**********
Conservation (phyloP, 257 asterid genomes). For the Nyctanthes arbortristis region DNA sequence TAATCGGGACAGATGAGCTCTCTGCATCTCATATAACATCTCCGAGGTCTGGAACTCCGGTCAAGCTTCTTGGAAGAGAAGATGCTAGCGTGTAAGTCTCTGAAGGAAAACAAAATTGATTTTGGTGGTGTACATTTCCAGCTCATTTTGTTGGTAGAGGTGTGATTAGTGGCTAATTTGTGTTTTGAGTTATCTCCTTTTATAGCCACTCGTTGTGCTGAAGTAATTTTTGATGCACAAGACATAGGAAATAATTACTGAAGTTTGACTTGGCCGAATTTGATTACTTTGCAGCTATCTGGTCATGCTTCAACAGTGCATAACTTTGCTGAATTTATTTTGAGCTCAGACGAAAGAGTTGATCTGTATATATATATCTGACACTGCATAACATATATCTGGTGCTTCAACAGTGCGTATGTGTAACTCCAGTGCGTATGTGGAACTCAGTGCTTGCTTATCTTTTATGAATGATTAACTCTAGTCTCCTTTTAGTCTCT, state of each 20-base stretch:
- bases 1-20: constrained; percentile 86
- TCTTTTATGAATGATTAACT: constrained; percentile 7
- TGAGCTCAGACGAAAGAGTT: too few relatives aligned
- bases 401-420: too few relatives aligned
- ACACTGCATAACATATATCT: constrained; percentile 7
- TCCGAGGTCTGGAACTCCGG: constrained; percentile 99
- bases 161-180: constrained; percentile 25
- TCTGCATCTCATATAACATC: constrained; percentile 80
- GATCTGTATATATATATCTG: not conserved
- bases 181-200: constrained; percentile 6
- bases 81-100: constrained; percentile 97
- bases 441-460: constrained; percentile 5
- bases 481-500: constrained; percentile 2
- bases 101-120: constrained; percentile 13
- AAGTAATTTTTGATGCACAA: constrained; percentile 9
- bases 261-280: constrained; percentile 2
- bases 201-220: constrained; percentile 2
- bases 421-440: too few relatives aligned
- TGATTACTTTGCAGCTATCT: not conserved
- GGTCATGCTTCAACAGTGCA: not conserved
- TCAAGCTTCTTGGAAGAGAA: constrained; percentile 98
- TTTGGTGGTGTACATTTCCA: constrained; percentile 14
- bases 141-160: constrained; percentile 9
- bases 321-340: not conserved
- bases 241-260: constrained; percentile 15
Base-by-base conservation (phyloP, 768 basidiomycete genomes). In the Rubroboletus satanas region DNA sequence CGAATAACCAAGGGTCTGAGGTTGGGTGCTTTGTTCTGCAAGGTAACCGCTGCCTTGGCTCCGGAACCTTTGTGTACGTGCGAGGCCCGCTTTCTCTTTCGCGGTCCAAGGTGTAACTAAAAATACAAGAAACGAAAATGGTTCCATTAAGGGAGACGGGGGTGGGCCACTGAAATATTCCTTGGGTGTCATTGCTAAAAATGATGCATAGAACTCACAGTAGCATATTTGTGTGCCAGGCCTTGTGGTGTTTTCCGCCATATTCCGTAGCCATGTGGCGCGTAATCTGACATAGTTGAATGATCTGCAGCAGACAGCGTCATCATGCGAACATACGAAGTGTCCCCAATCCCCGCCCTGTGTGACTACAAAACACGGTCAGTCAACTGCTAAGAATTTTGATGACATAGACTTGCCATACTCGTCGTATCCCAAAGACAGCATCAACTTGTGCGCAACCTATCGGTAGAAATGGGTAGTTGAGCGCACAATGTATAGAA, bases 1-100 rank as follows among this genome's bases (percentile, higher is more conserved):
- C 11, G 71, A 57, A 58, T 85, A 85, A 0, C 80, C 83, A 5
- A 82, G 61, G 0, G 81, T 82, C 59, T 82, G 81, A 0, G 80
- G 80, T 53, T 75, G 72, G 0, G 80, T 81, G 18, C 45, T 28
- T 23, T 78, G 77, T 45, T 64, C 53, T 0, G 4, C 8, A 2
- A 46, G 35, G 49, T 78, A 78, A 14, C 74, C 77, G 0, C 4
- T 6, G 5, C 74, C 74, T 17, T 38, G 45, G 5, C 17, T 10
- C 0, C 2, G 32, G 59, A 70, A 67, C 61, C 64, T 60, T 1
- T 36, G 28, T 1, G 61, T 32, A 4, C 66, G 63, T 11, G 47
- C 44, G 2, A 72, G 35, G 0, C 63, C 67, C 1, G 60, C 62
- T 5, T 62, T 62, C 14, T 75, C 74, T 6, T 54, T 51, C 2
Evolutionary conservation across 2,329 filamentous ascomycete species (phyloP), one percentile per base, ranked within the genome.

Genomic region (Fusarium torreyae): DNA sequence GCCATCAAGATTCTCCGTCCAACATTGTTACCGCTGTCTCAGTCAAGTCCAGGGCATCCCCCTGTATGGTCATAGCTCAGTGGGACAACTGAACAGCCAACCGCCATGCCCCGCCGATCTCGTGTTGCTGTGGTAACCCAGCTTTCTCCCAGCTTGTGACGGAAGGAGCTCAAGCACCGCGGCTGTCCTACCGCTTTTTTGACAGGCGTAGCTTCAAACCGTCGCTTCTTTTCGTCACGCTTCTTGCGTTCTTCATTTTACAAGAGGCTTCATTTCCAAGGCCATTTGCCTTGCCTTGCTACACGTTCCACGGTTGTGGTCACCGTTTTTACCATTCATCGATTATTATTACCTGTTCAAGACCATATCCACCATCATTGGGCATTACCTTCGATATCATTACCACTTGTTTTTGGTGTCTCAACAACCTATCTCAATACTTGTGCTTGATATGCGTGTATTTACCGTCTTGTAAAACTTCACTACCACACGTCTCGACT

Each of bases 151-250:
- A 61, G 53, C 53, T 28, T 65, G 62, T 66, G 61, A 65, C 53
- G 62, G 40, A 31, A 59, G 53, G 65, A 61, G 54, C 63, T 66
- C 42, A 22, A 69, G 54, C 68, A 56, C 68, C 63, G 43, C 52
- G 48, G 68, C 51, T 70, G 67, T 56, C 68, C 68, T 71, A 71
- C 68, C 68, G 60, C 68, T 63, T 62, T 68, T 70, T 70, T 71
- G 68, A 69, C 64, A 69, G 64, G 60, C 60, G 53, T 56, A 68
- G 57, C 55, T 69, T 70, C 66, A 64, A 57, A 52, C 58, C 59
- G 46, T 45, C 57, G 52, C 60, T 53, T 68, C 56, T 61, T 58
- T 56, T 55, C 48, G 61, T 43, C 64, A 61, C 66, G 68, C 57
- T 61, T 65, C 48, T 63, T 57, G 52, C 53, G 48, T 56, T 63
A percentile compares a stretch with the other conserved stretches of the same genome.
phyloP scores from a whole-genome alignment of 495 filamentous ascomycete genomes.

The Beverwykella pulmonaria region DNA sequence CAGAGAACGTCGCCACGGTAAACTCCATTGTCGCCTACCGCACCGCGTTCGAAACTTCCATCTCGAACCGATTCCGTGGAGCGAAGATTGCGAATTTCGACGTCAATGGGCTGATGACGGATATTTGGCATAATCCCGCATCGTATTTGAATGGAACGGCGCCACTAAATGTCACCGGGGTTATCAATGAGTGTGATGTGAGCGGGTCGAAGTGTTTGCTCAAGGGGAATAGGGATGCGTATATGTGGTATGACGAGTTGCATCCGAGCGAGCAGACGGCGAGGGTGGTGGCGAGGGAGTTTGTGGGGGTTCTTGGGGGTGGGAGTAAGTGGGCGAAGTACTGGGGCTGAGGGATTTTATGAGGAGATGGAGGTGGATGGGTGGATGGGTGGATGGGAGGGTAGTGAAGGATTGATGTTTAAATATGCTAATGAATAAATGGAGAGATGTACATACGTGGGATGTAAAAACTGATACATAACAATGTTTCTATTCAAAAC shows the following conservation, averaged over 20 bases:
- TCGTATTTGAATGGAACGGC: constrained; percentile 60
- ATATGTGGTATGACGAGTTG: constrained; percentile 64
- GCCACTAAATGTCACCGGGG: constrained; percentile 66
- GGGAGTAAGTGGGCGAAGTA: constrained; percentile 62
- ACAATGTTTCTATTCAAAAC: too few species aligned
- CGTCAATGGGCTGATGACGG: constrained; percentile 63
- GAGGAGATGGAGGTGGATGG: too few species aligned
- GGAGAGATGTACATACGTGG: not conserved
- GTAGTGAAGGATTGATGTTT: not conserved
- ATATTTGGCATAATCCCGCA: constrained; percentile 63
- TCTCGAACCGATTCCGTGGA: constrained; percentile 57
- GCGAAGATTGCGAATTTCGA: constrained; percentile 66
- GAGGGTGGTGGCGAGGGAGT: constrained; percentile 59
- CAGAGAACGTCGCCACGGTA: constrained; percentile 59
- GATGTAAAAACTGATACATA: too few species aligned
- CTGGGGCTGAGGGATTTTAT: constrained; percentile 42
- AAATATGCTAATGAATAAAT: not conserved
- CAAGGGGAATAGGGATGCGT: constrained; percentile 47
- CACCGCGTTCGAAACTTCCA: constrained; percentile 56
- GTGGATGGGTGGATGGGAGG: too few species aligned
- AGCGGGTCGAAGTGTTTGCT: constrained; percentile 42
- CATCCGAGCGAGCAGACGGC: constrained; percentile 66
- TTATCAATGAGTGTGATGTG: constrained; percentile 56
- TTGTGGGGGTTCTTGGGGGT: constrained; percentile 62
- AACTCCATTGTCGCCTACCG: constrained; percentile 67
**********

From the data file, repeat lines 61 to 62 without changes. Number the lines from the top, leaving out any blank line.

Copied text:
- GGAGAGATGTACATACGTGG: not conserved
- GTAGTGAAGGATTGATGTTT: not conserved